Feeds

UK's digital policy seized by fanatical bureaucrats, say MPs

'Hey... That's OUR job!'

Beginner's guide to SSL certificates

Stealing isn't theft

Eric Joyce MP [Lab, Narnia] said the Hargreaves review was a welcome attempt to modernise ancient laws, and emphasised that the internet should not be regulated. Steps to enforce IP rights were tantamount to censorship. "It's easy to label people as pirates – but it's just a fact that the internet is a fantastic copying machine, and if you want to criminalise it, you're on a hiding to nothing. It's a highly debatable that downloading is theft."

Brennan responded that it was hardly a victimless crime, and that just because it is hard to do something doesn't mean we shouldn't try. Google should show "corporate social responsibility" and direct people to licensed sites. While the debate progressed, one MP Googling for Empire State of Mind found the first five search results went to unlicensed sites. Google has filtered search results in other countries, but doesn't want to in the UK.

Joyce sits on the Advisory Board of the Open Rights Group. Voters sympathetic to the view that piracy isn't killing music might wish for a more convincing representative in Parliament. Joyce has claimed more expenses than any other MP, used taxpayer money to buy oil paintings "because they looked nice", and was the first to break the £1m expenses barrier. Maybe freetards get the MPs they deserve?

One of the most thoughtful contributions came from Mark Field [Con, Cities of London and Westminster], and it's worth quoting at length.

The West relies increasingly on intangibles, such as IP, as China produces more physical goods. We have to look after those rights, he said.

"Within 20 years, IP rights will be due for a philosophical shakeup," he predicted. China will begin to argue that traditional IP structures are no more than the West using its might to maintain economic dominance. "We should look out for China putting a more forceful argument during increasingly fraught WTO meetings in the years ahead," he predicted. "Our bargaining hand may prove to be much weaker," he added, as a result of China holding so much equity in Western businesses.

"Look out for the terms by which Chinese investments are made in our companies. Requests for technology transfer will be written into more and more contracts."

It's an interesting argument, and one made at El Reg before. While intellectual property debates tend to focus on the evils of the music business, or Google, the bigger picture is that IP is about all we do well now. The UK in particular exports more per capita than anyone else in the world. If we lose our ability to enforce UK IP globally, there will be no wealth to spread around.

The government responds

Responding for the government, BIS minister Mark Prisk [Con, Hertford and Stortford] argued the need to review IP – but conspicuously failed to defend the IPO.

He stressed how important IP is to the economy, highlighting that we now invest 30 per cent more in intangibles than we do on physical assets. He cited James Dyson and his vacuum cleaner as an example of how important IP is to growth, in quite unexpected ways.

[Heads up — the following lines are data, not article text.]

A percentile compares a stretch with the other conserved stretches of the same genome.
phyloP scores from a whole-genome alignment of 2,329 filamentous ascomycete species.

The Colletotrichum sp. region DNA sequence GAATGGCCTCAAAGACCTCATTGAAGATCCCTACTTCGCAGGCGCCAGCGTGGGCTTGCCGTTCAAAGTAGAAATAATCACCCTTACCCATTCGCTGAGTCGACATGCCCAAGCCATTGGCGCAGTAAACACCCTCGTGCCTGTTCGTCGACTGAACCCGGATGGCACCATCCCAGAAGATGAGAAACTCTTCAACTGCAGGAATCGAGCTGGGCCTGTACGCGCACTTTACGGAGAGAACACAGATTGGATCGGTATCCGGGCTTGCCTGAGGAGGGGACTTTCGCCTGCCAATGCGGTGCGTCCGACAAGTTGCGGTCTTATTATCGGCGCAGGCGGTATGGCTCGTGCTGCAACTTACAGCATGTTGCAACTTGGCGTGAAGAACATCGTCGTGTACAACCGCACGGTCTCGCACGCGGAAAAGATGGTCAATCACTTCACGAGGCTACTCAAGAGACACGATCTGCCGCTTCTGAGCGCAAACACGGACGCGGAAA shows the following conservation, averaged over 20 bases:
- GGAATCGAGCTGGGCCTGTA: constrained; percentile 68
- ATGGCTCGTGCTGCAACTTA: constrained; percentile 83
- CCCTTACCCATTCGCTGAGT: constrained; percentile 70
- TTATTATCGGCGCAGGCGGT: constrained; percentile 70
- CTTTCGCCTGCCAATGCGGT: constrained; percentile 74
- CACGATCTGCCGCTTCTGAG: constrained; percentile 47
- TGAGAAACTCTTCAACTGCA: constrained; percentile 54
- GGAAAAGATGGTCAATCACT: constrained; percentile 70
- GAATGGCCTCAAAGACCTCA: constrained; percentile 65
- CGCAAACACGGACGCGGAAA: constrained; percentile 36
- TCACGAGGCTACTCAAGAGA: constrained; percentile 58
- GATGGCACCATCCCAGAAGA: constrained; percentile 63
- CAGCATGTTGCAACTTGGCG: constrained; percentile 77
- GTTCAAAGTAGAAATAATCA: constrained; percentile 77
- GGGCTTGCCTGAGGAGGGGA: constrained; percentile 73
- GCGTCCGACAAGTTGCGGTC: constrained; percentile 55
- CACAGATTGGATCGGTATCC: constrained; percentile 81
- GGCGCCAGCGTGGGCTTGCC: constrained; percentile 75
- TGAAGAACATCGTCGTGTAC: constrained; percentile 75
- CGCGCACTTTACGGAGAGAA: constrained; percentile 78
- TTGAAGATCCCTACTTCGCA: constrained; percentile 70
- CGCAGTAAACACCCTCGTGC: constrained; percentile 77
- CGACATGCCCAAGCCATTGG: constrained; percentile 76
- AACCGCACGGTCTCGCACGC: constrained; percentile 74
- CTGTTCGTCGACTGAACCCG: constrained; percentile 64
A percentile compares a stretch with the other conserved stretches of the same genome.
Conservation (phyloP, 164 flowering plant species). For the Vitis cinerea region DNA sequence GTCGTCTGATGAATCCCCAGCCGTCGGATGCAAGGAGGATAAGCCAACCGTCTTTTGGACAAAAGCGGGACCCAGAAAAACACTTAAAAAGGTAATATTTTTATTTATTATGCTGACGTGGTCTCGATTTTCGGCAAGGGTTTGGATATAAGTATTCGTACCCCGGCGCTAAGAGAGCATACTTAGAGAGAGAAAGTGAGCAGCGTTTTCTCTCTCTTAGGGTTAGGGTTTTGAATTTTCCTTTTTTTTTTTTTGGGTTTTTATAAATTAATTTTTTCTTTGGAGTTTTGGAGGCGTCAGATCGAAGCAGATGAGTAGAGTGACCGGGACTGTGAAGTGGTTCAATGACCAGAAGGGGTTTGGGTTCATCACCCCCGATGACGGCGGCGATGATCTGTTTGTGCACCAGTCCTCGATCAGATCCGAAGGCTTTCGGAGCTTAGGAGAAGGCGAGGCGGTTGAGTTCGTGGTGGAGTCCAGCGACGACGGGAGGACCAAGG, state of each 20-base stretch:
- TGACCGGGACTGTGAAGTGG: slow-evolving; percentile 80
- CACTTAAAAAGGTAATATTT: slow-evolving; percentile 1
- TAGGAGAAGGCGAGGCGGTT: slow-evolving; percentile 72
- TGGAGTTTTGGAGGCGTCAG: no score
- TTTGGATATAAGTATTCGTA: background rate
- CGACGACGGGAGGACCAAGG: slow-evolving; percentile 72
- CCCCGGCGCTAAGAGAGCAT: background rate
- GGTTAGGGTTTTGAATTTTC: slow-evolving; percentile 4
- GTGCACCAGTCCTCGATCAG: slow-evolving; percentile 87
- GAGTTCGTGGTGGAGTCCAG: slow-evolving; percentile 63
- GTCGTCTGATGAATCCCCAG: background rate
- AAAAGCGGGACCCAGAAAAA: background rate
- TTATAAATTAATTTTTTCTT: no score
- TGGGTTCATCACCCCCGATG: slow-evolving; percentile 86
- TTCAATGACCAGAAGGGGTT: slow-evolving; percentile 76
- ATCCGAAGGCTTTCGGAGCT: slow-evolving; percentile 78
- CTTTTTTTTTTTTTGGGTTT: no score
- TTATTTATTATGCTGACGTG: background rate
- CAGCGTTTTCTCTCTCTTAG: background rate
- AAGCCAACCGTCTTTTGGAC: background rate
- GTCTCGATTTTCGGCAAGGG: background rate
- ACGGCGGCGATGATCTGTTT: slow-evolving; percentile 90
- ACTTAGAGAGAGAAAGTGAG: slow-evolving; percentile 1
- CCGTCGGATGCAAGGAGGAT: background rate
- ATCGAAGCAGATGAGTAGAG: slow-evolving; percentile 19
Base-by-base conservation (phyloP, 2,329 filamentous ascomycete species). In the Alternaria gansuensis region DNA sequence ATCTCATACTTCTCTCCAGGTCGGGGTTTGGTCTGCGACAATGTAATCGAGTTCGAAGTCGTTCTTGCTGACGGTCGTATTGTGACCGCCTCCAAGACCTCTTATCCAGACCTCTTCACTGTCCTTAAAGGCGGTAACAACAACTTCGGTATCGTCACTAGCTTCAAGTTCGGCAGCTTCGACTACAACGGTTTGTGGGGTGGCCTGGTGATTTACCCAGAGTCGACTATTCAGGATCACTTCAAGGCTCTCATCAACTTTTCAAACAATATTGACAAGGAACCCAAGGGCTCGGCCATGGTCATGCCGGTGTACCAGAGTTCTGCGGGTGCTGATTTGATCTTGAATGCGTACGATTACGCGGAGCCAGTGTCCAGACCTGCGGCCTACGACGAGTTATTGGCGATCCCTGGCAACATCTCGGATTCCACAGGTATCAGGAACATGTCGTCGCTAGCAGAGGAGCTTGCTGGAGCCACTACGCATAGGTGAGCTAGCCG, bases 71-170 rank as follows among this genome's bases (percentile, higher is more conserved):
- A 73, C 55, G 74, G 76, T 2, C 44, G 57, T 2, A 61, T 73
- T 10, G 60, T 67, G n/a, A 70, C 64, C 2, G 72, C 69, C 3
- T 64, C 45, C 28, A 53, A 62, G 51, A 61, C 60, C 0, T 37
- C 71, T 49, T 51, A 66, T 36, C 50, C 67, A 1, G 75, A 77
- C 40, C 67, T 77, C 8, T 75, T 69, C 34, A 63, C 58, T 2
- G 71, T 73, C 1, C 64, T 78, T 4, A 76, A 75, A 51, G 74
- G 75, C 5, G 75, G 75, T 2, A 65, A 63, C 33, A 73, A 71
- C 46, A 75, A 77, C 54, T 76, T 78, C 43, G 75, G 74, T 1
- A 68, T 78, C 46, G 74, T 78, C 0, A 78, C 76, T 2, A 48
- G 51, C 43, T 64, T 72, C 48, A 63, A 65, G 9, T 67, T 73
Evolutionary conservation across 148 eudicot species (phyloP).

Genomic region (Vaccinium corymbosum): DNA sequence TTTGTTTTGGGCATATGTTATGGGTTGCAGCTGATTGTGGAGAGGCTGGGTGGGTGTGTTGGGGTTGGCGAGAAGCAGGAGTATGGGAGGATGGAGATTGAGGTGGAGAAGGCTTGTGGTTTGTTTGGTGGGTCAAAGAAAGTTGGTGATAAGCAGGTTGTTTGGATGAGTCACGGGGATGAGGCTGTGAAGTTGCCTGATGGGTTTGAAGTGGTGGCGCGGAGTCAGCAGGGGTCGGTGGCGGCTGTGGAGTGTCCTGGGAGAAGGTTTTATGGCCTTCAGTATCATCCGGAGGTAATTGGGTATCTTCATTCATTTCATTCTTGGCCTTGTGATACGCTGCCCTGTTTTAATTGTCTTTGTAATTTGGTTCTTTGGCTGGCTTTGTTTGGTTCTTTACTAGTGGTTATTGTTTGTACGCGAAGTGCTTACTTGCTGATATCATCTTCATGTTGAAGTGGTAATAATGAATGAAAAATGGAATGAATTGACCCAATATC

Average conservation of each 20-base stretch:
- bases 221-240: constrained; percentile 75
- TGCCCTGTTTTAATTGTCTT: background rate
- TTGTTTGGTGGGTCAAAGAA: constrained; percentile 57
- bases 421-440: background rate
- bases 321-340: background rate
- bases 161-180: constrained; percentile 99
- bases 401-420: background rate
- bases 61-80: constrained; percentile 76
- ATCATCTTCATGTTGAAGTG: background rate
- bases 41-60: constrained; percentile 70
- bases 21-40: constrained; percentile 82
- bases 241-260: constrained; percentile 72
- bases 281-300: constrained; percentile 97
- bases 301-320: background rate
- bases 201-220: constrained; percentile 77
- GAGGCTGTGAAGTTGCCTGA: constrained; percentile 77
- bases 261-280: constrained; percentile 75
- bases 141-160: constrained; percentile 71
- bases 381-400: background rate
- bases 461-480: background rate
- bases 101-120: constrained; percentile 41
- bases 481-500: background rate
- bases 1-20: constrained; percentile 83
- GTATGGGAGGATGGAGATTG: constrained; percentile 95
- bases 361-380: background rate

Expect something on web-blocking quite soon, Prisk hinted.

As for the IPO, the absence of any defence at all – from the Minister in charge – was ominous. But then Quilty and Alty are lifelong civil servants who have broken a couple of the Mandarin's golden rules. Firstly, remain invisible at all times. And if you're visible, Never, Ever Allow Yourself To Become The Story. ®

Secure remote control for conventional and virtual desktops

More from The Register

next story
Phones 4u slips into administration after EE cuts ties with Brit mobe retailer
More than 5,500 jobs could be axed if rescue mission fails
JINGS! Microsoft Bing called Scots indyref RIGHT!
Redmond sporran metrics get one in the ten ring
Driving with an Apple Watch could land you with a £100 FINE
Bad news for tech-addicted fanbois behind the wheel
Murdoch to Europe: Inflict MORE PAIN on Google, please
'Platform for piracy' must be punished, or it'll kill us in FIVE YEARS
Phones 4u website DIES as wounded mobe retailer struggles to stay above water
Founder blames 'ruthless network partners' for implosion
Sony says year's losses will be FOUR TIMES DEEPER than thought
Losses of more than $2 BILLION loom over troubled Japanese corp
Radio hams can encrypt, in emergencies, says Ofcom
Consultation promises new spectrum and hints at relaxed licence conditions
Why Oracle CEO Larry Ellison had to go ... Except he hasn't
Silicon Valley's veteran seadog in piratical Putin impression
Big Content Australia just blew a big hole in its credibility
AHEDA's research on average content prices did not expose methodology, so appears less than rigourous
prev story

Whitepapers

Secure remote control for conventional and virtual desktops
Balancing user privacy and privileged access, in accordance with compliance frameworks and legislation. Evaluating any potential remote control choice.
WIN a very cool portable ZX Spectrum
Win a one-off portable Spectrum built by legendary hardware hacker Ben Heck
Storage capacity and performance optimization at Mizuno USA
Mizuno USA turn to Tegile storage technology to solve both their SAN and backup issues.
High Performance for All
While HPC is not new, it has traditionally been seen as a specialist area – is it now geared up to meet more mainstream requirements?
The next step in data security
With recent increased privacy concerns and computers becoming more powerful, the chance of hackers being able to crack smaller-sized RSA keys increases.